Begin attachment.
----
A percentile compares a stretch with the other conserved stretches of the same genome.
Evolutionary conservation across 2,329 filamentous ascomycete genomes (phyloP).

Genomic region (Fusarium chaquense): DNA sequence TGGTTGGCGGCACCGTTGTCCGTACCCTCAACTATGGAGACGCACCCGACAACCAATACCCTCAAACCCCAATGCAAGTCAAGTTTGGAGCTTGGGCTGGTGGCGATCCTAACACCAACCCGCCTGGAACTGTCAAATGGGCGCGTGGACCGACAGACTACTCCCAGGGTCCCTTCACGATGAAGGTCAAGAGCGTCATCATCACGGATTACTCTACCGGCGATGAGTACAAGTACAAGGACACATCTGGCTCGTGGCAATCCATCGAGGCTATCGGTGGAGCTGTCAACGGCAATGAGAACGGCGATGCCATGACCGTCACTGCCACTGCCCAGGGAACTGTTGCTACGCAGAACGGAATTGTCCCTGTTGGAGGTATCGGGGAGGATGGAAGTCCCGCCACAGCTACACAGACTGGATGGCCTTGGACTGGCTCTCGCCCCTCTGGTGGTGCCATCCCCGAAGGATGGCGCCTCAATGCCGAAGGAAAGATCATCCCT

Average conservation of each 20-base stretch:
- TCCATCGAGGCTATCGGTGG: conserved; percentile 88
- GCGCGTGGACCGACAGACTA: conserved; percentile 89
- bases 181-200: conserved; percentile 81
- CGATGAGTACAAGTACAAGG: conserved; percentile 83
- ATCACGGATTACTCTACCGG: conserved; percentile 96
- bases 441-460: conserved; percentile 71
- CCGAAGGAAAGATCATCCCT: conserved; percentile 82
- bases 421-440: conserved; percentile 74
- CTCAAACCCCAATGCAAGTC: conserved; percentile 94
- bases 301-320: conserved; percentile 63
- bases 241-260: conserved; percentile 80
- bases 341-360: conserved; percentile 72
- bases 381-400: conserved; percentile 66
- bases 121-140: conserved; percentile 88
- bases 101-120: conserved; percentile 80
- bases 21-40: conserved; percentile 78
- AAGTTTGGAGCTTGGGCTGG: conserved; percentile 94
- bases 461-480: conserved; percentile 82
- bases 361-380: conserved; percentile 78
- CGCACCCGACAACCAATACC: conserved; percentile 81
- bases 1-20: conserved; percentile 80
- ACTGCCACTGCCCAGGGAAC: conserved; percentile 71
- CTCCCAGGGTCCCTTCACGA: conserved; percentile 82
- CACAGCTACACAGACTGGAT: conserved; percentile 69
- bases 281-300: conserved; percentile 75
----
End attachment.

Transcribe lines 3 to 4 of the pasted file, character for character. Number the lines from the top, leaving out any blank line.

Genomic region (Fusarium chaquense): DNA sequence TGGTTGGCGGCACCGTTGTCCGTACCCTCAACTATGGAGACGCACCCGACAACCAATACCCTCAAACCCCAATGCAAGTCAAGTTTGGAGCTTGGGCTGGTGGCGATCCTAACACCAACCCGCCTGGAACTGTCAAATGGGCGCGTGGACCGACAGACTACTCCCAGGGTCCCTTCACGATGAAGGTCAAGAGCGTCATCATCACGGATTACTCTACCGGCGATGAGTACAAGTACAAGGACACATCTGGCTCGTGGCAATCCATCGAGGCTATCGGTGGAGCTGTCAACGGCAATGAGAACGGCGATGCCATGACCGTCACTGCCACTGCCCAGGGAACTGTTGCTACGCAGAACGGAATTGTCCCTGTTGGAGGTATCGGGGAGGATGGAAGTCCCGCCACAGCTACACAGACTGGATGGCCTTGGACTGGCTCTCGCCCCTCTGGTGGTGCCATCCCCGAAGGATGGCGCCTCAATGCCGAAGGAAAGATCATCCCT

Average conservation of each 20-base stretch: